Will both the two ways of reversing bits which has been shown in post number 1 will work correctly?
No only one of the examples you have will work correctly.

You can't define:
Code:
wire [2:0] signs;
and then access it with
Code:
signs[0:2]
signs no longer matches the definition of the bit order.

To perform a bit-reversal in Verilog/Systemverilog, either perform concatenation using & or use a for loop.

This is the concatenation code I was referring to that uses &:
Code:
assign output_signs = control ? signs [2:0] : {signs [0], signs[1], signs[2]};
other versions of your bit-reversal violated the Verilog language rules.

The other option is to use a for loop and perhaps put it in a function to make it easier to use. I won't post code as there are numerous code samples for using for loops in Verilog on the web.
 

    fragnen

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It just dawned on me that I should have been saying use , (comma not &) for the concatenation. I've been working on a VHDL design and was thinking in terms of VHDL concatenation. Sorry if that was confusing.
 

fragnen

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You can't define:
Code:
wire [2:0] signs;
and then access it with
Code:
signs[0:2]
signs no longer matches the definition of the bit order.
How can we say that signs no longer matches the definition of bit order as SystemVerilog LRM does not talk anything of bit reversal and SystemVerilog LRM also mention anything of bit order when a signal/variable is declared as vector like signs[0:2] is a three bit vector.

This is the concatenation code I was referring to that uses &:
Code:
assign output_signs = control ? signs [2:0] : {signs [0], signs[1], signs[2]};
other versions of your bit-reversal violated the Verilog language rules.
But this code is same as one of my codes for bit reversal. Is not it?
 

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How can we say that signs no longer matches the definition of bit order as SystemVerilog LRM does not talk anything of bit reversal and SystemVerilog LRM also mention anything of bit order when a signal/variable is declared as vector like signs[0:2] is a three bit vector.
Because it doesn't match. Is signs[2:0] the same as signs[0:2]? Signs is defined as having a bit range of [2:0]. You can bit slice it with any range where the left index is higher than the right index. Swapping to have the right index larger than the left doesn't match the original definition.
The LRM does discuss bit ordering of vectors somewhere, perhaps in section about bit slicing.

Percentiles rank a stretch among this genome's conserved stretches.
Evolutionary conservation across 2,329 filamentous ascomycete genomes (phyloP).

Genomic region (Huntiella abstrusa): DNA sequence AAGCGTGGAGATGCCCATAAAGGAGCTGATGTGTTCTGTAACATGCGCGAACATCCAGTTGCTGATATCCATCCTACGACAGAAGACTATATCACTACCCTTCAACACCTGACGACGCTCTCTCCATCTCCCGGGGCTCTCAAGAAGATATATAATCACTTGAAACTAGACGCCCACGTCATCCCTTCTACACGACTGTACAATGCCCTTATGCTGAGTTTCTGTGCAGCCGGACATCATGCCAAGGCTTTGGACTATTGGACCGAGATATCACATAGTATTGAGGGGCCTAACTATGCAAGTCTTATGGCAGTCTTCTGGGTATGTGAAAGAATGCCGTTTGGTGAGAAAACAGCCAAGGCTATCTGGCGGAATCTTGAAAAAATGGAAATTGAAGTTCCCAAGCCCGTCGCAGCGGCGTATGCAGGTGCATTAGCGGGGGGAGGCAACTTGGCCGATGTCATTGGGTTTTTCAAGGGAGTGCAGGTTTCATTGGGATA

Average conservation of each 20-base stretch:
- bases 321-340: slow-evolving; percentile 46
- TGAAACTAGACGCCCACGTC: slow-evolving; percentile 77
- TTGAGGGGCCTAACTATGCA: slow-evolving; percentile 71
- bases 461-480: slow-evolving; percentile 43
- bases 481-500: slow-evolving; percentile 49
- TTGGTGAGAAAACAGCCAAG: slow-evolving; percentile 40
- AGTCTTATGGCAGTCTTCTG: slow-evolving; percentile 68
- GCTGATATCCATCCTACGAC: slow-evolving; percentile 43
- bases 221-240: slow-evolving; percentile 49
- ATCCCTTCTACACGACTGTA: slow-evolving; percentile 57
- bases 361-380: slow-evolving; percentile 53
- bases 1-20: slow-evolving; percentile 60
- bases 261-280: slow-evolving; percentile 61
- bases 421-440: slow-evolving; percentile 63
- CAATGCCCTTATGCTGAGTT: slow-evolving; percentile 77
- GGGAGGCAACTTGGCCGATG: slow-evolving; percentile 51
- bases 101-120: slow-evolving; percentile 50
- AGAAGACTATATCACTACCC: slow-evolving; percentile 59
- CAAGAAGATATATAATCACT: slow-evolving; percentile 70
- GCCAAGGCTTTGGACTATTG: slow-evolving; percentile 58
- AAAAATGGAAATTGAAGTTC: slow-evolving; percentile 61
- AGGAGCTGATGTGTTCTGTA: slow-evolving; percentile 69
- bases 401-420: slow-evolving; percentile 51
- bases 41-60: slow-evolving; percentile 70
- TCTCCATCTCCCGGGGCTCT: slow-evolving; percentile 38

But this code is same as one of my codes for bit reversal. Is not it?
Yes it was the same code, I was just pointing out that is the only valid code you wrote to perform a bit reversal. All your other attempts are not valid and violate the vector bit order direction that was declared in the definition of the signals.
 
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    fragnen

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VerLearn

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There are wires and an assignment statement to get the reverse of the bits for signs and output_signs should eith het the signs in same order or in reverse order as follows

Code:
wire [2:0] signs;
wire [2:0] output_signs;
wire control;

assign output_signs = control ? signs [2:0] : signs [0:2];

Will the above Verilog code work and have no issues?

Will the above Verilog code work and no issues will be the if the above assignment statement is replaced as follows:

Code:
assign output_signs = control ? signs [2:0] : {signs [0], signs[1], signs[2]};


The problem with your statement is a[m:n] and a[n:m] are not treated the same in Verilog. You can select a part of the array instead, say a[0]. I don't have a problem as I'm picking an element from the array. Now, the idea is to pick all the elements individually reverse concatenate them. It works. Here is the sample code.

Code:
module test(input [3:0]in,

            input clk,

            output reg[3:0]out1,out2,out3,out4);



//-----------------------------Declaring parameters---------------------------



  parameter[1:0] s0=0,s1=1,s2=2,s3=3;

  reg [1:0]state;



//---------------------------Initializing state-------------------------------



  initial state<=s0;

  always@(posedge clk) begin

    case(state)

   

//-------------------------------Declaring cases------------------------------  

   

      s0: begin out1<={in[0],in[1],in[2],in[3]}; state<=s1; end

      s1: begin out2<={in[0],in[1],in[2],in[3]}; state<=s2; end

      s2: begin out3<={in[0],in[1],in[2],in[3]}; state<=s3; end

      s3: begin out4<={in[0],in[1],in[2],in[3]}; state<=s0; end

   

      default: begin out1<=4'h0; out2<=4'h0; out3<=4'h0; out4<=4'h0; end

    endcase

  end

endmodule



Testbench:

module tb();

  reg [3:0]in;

  reg clk;

  wire [3:0]out1,out2,out3,out4;

  test i1(in,clk,out1,out2,out3,out4);

  always #5clk=~clk;

  initial begin

    clk=0;

    $dumpfile("tb.vcd");

    $dumpvars;

    $monitor("output1=%b  output2=%b  output3=%b  output4=%b",out1,out2,out3,out4);

    #4 in=4'b1010;

    #50 $finish;

  end

endmodule

Results:
output1=xxxx output2=xxxx output3=xxxx output4=xxxx
output1=0101 output2=xxxx output3=xxxx output4=xxxx
output1=0101 output2=0101 output3=xxxx output4=xxxx
output1=0101 output2=0101 output3=0101 output4=xxxx
output1=0101 output2=0101 output3=0101 output4=0101